Well established but not well-off: Canada's authors struggle to make ends meet, says study
Writers' Union of Canada survey says its members' incomes down by 27% from just 3 years ago
It's a story as old as the craft itself: an impoverished author, serving coffee or scrubbing floors while writing what would become a seminal novel.
Except in Canada today, tales of financial hardship extend to writers who are established, have published several books and even those who have won major prizes.
When the Writers' Union of Canada recently surveyed its members about their incomes, the results were sobering: an average writer made $9,380 a year from his or her writing. That's 27 per cent less than what writers made three years ago, and a whopping 78 per cent less than they made in 1998.
The report comes in stark contrast to the glossy literary awards season, where champagne flows and prizes that sound lucrative are given out, culminating with the $100,000 Giller Prize, which is handed out this Monday.
Even for established authors, tales of financial hardship are increasingly common.
"As it happens, my husband has to give up work for health reasons, so it would save me from a financial emergency," said Kathy Page of her nomination for the $50,000 Rogers Writers' Trust Fiction Prize. Fortunately for Page, she won that award for Dear Evelyn, a novel inspired by her parents' long-distance courtship during the Second World War.
Well regarded but not wealthy
Page's comment echoes what many celebrated authors have been saying.
Last year's Giller winner Michael Redhill famously shared what was left in his bank account before he deposited the $100,000 cheque: it was $411.
Two curious incarnations of Bellevue Square on November 23rd, 2017. <a href="https://t.co/0rkjUmKe5p">pic.twitter.com/0rkjUmKe5p</a>—@stet_that
In 2015, another Giller winner, Andre Alexis, joked with host Rick Mercer that winning the prize would "bring him back to zero."
Then there's Charles Foran, an Order of Canada member and author of 11 books. Foran just won the $50,000 Writers' Trust Fellowship for his body of work, which has allowed him to quit his full-time job and work on his next book.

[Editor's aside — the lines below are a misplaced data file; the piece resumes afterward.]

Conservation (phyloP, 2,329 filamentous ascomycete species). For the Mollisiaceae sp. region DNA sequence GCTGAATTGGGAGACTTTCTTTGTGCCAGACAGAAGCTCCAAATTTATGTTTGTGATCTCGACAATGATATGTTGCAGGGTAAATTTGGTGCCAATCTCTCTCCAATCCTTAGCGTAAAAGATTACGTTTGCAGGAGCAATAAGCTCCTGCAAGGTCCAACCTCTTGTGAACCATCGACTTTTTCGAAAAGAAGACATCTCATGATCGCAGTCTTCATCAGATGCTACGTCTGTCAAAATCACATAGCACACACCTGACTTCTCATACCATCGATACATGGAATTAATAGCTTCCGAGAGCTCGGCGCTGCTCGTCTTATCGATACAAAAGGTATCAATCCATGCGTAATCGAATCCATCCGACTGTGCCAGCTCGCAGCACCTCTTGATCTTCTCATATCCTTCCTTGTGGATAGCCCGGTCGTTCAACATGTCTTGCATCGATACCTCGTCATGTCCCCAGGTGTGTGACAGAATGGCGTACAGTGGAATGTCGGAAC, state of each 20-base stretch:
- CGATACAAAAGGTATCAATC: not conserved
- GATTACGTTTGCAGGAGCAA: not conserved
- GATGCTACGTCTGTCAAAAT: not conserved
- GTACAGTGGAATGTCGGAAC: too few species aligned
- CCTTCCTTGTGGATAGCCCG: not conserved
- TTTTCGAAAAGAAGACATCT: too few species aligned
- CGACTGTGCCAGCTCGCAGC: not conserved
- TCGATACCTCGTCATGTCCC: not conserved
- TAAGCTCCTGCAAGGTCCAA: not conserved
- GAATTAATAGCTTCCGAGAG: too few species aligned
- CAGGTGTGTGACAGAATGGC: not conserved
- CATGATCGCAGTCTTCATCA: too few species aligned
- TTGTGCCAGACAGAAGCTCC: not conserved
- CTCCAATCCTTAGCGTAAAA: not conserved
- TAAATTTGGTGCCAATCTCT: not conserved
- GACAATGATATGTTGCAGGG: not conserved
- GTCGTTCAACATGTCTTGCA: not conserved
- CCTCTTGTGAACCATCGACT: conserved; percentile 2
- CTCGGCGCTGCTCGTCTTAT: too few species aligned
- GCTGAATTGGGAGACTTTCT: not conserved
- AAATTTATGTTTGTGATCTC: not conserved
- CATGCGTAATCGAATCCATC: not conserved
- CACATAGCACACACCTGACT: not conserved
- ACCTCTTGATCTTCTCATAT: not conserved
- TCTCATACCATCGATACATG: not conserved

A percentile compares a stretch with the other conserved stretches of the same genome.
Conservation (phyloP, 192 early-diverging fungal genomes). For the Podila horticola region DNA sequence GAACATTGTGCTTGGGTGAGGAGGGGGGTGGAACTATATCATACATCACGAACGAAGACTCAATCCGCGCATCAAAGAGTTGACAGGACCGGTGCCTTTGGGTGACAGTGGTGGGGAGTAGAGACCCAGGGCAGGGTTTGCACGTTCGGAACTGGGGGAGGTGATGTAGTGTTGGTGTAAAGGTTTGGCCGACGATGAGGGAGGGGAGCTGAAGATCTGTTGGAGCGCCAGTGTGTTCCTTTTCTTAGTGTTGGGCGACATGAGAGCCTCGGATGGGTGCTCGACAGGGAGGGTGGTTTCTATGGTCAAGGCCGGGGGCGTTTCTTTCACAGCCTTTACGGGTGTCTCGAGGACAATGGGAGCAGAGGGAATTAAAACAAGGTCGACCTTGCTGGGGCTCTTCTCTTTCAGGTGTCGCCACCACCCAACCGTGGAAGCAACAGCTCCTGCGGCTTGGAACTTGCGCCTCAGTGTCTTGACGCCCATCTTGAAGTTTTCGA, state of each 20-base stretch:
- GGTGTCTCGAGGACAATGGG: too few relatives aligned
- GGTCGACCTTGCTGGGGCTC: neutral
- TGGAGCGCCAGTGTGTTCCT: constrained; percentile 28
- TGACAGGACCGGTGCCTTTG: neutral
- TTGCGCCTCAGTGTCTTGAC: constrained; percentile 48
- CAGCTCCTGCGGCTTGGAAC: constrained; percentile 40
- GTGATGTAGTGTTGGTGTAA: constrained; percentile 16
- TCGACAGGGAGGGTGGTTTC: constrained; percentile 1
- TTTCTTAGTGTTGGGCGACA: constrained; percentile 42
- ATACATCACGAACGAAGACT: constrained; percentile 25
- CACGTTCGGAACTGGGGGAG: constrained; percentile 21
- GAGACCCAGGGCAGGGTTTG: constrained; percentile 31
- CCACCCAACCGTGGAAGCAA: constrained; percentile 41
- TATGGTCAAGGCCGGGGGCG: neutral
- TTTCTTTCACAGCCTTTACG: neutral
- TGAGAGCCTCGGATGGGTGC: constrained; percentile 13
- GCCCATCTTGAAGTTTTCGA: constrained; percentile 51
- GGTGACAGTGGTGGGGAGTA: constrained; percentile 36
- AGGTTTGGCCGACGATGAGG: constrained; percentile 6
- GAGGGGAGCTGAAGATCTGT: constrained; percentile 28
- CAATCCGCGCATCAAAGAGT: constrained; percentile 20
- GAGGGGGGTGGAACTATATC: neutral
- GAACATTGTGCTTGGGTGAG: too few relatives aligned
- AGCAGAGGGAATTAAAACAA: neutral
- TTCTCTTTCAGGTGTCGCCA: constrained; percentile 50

In 2016, Foran raised some eyebrows in literary circles when he opened up about his finances in an essay for Canadian Notes and Queries magazine. In it, he explained how despite awards and healthy sales, his finances after the publication of his popular 700-page Mordecai Richler biography still left him needing a full-time job.
"I was deliberate in doing something writers never do, which is I talked about money," Toronto-based Foran told CBC. It took him five years to write the book, people liked it, and it was awarded "all these prizes," he said. Even then, "it still doesn't add up to the income of a middle-tier banker for one year."
Reasons for decline
The Writers Union of Canada attributes the decline in authors' incomes to a combination of factors. John Degen, the organization's executive director, attributes the particularly steep drop-off in the last few years to the rise of free photocopying of written material by educational institutions.
Before the Copyright Modernization Act of 2012, educators had to a pay a fee for all the photocopying they would do in a year, a fee that was redistributed as royalties to authors whose work students were reading. But once the Act deemed educational copying as fair dealing, that income for writers was gone.
"This is really, really destroying an integral, crucial market for Canadian writers," said Degen.
Additionally, the publishing industry has contracted in recent years, with some houses folding and others, like Penguin and Random House, conglomerating into one. That means fewer venues for writers to publish their work.
On top of all that, there's what Degen calls a "bestselling mentality" among publishers. At one point, a promising writer would get a two- or three-book deal with a publisher, allowing the author to fail but still keep writing. Now, said Degen, many publishers are focused only on those books that are sure to sell well right away.
"It's really hollowed out the developmental level of writers, the middle class of writers, you either hit it big right away, or you don't stay in the industry."
Writing as a labour of love
According to Degen, many authors are choosing to leave the industry altogether. But many others, in spite of increasing financial hardships, are finding ways to survive.
At the Toronto Reference Library, a Writers' Union-organized talk called Get That Grant packs a room, with writers new and seasoned trying to learn how to supplement their income with grants so they can keep writing.
A young science fiction author, Rebecca Diem, is there to figure out how to branch out into more literary fiction. Her background as a self-published genre author has already given her some entrepreneurial skills needed to navigate the tricky landscape.
"I have a growing fan base, a lot of my income comes through e-book sales, convention appearances, and through Patreon campaigns. One of the things that authors in Canada are doing right now is trying to broaden our reach, make sure we're diversifying our streams of income," said Diem.
Tough though it is, writing is a labour of love, according to Charles Foran.
"If you need to do it, you need to do it. If it is bound up with your self-conception, with your sense of your worth, with your sense of purpose," said Foran. "The rest of it is, curiously, just conditions you accept."